However, by the end of 1932, the Japanese Army invaded Rehe Province and annexed it to Manchukuo in 1933. Per the He-Umezu Agreement on June 9, 1935, China recognized the Japanese occupation of eastern Hebei and Chahar Provinces. Later that year, the East Hebei Autonomous Council was established by Japan. As a result, at the start of 1937 all of the areas north, east, and west of Peking were controlled by the Japanese.
The Marco Polo Bridge, located outside the walled town of Wanping to the southwest of Peking, was the choke point on the Pinghan Railway and guarded the only passage linking Peking to Kuomintang-controlled areas in the south. Prior to July 1937, the Japanese military had wanted the Chinese forces stationed in this area to withdrawal. They also attempted to purchase land to build an airfield. The Chinese refused, as Japanese control of the bridge and Wanping would completely isolate Peking.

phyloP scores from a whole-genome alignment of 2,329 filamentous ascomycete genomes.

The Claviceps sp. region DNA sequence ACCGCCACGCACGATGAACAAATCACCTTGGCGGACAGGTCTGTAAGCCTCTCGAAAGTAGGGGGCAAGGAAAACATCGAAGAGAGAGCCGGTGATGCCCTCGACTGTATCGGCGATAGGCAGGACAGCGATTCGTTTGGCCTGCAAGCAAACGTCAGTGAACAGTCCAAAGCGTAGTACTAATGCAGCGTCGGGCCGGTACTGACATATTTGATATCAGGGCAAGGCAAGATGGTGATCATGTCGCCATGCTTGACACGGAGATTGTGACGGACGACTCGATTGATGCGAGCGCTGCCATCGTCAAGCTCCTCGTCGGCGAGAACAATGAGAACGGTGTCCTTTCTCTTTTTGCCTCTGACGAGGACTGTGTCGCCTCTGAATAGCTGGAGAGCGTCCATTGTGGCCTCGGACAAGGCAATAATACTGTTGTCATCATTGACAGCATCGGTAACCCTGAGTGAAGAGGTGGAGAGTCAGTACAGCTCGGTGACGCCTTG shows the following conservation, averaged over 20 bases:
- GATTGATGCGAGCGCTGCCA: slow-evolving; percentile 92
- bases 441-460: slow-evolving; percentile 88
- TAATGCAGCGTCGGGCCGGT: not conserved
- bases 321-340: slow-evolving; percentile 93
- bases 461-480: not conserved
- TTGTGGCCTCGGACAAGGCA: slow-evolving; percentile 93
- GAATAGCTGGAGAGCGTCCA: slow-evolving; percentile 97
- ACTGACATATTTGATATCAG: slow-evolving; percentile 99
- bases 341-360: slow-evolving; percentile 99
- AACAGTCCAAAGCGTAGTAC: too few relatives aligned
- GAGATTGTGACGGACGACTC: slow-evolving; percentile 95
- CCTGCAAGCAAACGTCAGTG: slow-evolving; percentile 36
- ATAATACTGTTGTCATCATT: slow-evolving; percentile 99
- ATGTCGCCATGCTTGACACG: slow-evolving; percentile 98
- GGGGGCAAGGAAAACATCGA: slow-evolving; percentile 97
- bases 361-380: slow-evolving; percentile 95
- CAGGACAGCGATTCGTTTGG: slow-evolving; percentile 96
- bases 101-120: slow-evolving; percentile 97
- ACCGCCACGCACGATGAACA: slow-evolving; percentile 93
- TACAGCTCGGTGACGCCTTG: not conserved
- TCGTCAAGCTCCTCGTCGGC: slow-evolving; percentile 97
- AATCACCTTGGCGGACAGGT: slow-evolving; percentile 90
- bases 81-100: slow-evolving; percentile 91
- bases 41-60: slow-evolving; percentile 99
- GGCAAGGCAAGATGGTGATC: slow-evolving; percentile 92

On the night of July 7, 1937, at the ancient stone bridge, an incident ensued that became known as the Marco Polo Bridge Incident. A Japanese Army company stationed near the landmark was holding night maneuvers about a mile from a large Chinese unit. Just as the signal for the end of the operation came, bullets flew from the Chinese lines. There was a single Japanese casualty—one man missing.
A second company went to the bridge along with a staff officer, who began arranging a truce when another round of bullets poured into the two Japanese companies. The Japanese counterattacked, and it was not until the next morning that both sides agreed to withdraw. Just as the Japanese were pulling out, they again were fired upon and the fighting resumed. The Japanese launched a punitive expedition against Chinese troops that led to war with China.